the previous owners had many of the buildings re-roofed in an effort to preserve the facility.

Now cleared of debris, the old train depot just needs some trains before it's ready to go.

A view of the square from the depot.

At one point, this is where the statue of General Jubilation T. Cornpone once stood.  The statue
was last sighted in Branson.

The front porch of the ice cream shop.

One remaining carton from the ice cream shop remains.

A view from the old grist mill.

The mill's machinery is still in place.

An old phone book from 1993 remains inside the grist mill.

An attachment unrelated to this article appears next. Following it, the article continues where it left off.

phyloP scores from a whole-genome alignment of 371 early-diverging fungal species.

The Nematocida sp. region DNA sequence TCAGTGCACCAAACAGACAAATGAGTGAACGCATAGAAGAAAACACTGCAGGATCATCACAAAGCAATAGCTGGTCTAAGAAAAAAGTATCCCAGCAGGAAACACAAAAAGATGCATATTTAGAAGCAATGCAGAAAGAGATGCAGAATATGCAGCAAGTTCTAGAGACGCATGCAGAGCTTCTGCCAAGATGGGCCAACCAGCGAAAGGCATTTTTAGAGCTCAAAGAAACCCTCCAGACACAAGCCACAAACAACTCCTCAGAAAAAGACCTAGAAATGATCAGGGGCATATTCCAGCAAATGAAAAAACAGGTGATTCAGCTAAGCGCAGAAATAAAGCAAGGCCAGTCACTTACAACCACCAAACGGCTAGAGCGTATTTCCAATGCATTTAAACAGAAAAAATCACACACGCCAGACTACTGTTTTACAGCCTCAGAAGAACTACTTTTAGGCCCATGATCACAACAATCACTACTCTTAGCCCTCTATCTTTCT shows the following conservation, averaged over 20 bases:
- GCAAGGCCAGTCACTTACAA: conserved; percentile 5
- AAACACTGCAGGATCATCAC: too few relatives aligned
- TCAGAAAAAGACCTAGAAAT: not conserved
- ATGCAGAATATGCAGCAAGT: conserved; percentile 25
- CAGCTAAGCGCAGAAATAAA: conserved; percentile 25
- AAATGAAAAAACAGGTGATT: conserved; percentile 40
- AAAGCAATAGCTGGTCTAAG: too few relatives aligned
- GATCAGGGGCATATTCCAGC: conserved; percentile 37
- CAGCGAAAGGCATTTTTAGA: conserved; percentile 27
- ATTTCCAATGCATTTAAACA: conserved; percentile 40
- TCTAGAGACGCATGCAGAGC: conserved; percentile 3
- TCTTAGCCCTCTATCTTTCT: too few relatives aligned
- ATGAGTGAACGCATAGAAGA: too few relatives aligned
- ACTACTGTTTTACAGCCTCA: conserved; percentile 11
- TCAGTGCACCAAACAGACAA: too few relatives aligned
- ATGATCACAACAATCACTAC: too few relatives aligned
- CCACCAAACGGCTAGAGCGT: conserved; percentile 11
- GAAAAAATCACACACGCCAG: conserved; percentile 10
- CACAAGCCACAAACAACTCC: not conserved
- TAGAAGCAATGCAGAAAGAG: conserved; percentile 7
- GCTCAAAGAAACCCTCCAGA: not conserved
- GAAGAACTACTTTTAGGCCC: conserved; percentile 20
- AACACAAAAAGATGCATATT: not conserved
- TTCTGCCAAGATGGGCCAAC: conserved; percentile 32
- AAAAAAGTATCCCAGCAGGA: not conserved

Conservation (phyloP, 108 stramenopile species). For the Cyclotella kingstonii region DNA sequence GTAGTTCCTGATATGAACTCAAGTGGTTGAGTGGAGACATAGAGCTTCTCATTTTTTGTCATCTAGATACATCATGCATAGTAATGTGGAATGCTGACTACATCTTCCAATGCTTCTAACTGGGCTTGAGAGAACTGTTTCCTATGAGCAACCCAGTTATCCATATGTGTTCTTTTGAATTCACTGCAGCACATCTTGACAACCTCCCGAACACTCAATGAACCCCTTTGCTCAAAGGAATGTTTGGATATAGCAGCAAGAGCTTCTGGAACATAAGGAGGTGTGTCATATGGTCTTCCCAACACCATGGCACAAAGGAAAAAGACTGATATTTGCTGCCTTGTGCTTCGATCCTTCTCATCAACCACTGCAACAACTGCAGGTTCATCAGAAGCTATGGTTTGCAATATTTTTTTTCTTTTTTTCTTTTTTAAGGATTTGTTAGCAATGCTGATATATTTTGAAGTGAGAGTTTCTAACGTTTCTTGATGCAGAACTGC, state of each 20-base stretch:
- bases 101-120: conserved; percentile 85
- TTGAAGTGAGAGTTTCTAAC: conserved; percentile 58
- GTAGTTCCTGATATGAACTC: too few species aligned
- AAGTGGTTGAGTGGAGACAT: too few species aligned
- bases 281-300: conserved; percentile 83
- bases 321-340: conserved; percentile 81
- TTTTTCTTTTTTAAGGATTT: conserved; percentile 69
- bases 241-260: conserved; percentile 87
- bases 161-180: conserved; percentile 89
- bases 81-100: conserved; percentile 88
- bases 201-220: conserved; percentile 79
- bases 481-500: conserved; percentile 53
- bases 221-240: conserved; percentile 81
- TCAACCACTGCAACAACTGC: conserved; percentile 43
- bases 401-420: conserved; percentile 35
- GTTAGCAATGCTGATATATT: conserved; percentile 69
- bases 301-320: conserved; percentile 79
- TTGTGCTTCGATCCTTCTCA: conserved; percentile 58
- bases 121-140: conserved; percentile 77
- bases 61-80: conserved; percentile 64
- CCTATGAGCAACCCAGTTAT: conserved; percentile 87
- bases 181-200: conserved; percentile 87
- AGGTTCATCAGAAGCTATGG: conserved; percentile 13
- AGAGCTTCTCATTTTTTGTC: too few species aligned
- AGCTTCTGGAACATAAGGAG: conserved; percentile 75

The submerged remains of paddle boats have washed up against the dam.

The tower for the waterslide stands beside the lake.

This was a shed for one of the trash-eaters, which had heads on vaccum devices to suck trash in.

Many of the old "domiciles" for Dogpatch characters remain.

The Kissing Rocks still stand peacefully near the old rail trestle.


  1. I'm curious if you consciously waited until a good rain during the fall/winter to emphasize the apocalyptic characteristics of this abandoned park? This was really creepy and disturbing. I can't help but think of all the memories that were made here and since lost in shoe boxes. It's like that shot of the photograph in Back to the Future where his brother and sister start to fade away. That's where we're all headed. :-(

    This really captured for me how short and delicate life is. I'm impressed and depressed all at once. Keep up the excellent work.